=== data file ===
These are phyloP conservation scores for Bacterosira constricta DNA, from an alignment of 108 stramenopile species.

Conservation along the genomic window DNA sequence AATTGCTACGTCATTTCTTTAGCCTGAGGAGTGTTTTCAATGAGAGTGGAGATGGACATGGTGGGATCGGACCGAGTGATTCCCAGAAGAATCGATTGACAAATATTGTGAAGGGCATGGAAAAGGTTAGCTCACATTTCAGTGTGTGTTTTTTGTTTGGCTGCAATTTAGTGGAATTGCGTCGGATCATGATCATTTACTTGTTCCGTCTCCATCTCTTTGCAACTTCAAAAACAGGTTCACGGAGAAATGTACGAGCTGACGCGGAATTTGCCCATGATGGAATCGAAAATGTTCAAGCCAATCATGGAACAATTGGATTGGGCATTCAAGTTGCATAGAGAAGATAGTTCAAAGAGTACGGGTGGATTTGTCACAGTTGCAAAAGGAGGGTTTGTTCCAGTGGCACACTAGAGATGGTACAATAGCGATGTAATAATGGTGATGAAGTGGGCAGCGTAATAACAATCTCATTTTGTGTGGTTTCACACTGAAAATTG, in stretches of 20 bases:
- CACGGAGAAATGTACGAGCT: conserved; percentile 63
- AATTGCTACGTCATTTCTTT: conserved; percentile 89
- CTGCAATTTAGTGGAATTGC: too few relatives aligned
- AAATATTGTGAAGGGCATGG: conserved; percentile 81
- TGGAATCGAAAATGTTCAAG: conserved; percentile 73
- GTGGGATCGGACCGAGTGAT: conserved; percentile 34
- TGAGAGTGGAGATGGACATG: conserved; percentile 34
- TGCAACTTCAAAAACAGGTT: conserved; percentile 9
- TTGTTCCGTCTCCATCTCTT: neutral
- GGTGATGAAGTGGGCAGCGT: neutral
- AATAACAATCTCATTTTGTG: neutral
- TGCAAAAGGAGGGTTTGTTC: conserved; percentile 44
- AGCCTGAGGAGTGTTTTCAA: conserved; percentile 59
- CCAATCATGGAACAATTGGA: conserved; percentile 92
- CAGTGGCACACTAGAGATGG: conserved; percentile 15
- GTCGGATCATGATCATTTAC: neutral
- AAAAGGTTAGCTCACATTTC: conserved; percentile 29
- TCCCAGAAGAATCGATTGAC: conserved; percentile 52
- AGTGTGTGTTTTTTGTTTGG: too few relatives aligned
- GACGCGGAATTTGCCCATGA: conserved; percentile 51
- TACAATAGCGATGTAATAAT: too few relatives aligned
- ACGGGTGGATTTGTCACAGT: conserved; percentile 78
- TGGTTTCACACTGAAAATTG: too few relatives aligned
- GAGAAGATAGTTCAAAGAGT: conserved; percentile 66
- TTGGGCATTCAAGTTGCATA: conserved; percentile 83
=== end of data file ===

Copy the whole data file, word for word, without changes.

These are phyloP conservation scores for Bacterosira constricta DNA, from an alignment of 108 stramenopile species.

Conservation along the genomic window DNA sequence AATTGCTACGTCATTTCTTTAGCCTGAGGAGTGTTTTCAATGAGAGTGGAGATGGACATGGTGGGATCGGACCGAGTGATTCCCAGAAGAATCGATTGACAAATATTGTGAAGGGCATGGAAAAGGTTAGCTCACATTTCAGTGTGTGTTTTTTGTTTGGCTGCAATTTAGTGGAATTGCGTCGGATCATGATCATTTACTTGTTCCGTCTCCATCTCTTTGCAACTTCAAAAACAGGTTCACGGAGAAATGTACGAGCTGACGCGGAATTTGCCCATGATGGAATCGAAAATGTTCAAGCCAATCATGGAACAATTGGATTGGGCATTCAAGTTGCATAGAGAAGATAGTTCAAAGAGTACGGGTGGATTTGTCACAGTTGCAAAAGGAGGGTTTGTTCCAGTGGCACACTAGAGATGGTACAATAGCGATGTAATAATGGTGATGAAGTGGGCAGCGTAATAACAATCTCATTTTGTGTGGTTTCACACTGAAAATTG, in stretches of 20 bases:
- CACGGAGAAATGTACGAGCT: conserved; percentile 63
- AATTGCTACGTCATTTCTTT: conserved; percentile 89
- CTGCAATTTAGTGGAATTGC: too few relatives aligned
- AAATATTGTGAAGGGCATGG: conserved; percentile 81
- TGGAATCGAAAATGTTCAAG: conserved; percentile 73
- GTGGGATCGGACCGAGTGAT: conserved; percentile 34
- TGAGAGTGGAGATGGACATG: conserved; percentile 34
- TGCAACTTCAAAAACAGGTT: conserved; percentile 9
- TTGTTCCGTCTCCATCTCTT: neutral
- GGTGATGAAGTGGGCAGCGT: neutral
- AATAACAATCTCATTTTGTG: neutral
- TGCAAAAGGAGGGTTTGTTC: conserved; percentile 44
- AGCCTGAGGAGTGTTTTCAA: conserved; percentile 59
- CCAATCATGGAACAATTGGA: conserved; percentile 92
- CAGTGGCACACTAGAGATGG: conserved; percentile 15
- GTCGGATCATGATCATTTAC: neutral
- AAAAGGTTAGCTCACATTTC: conserved; percentile 29
- TCCCAGAAGAATCGATTGAC: conserved; percentile 52
- AGTGTGTGTTTTTTGTTTGG: too few relatives aligned
- GACGCGGAATTTGCCCATGA: conserved; percentile 51
- TACAATAGCGATGTAATAAT: too few relatives aligned
- ACGGGTGGATTTGTCACAGT: conserved; percentile 78
- TGGTTTCACACTGAAAATTG: too few relatives aligned
- GAGAAGATAGTTCAAAGAGT: conserved; percentile 66
- TTGGGCATTCAAGTTGCATA: conserved; percentile 83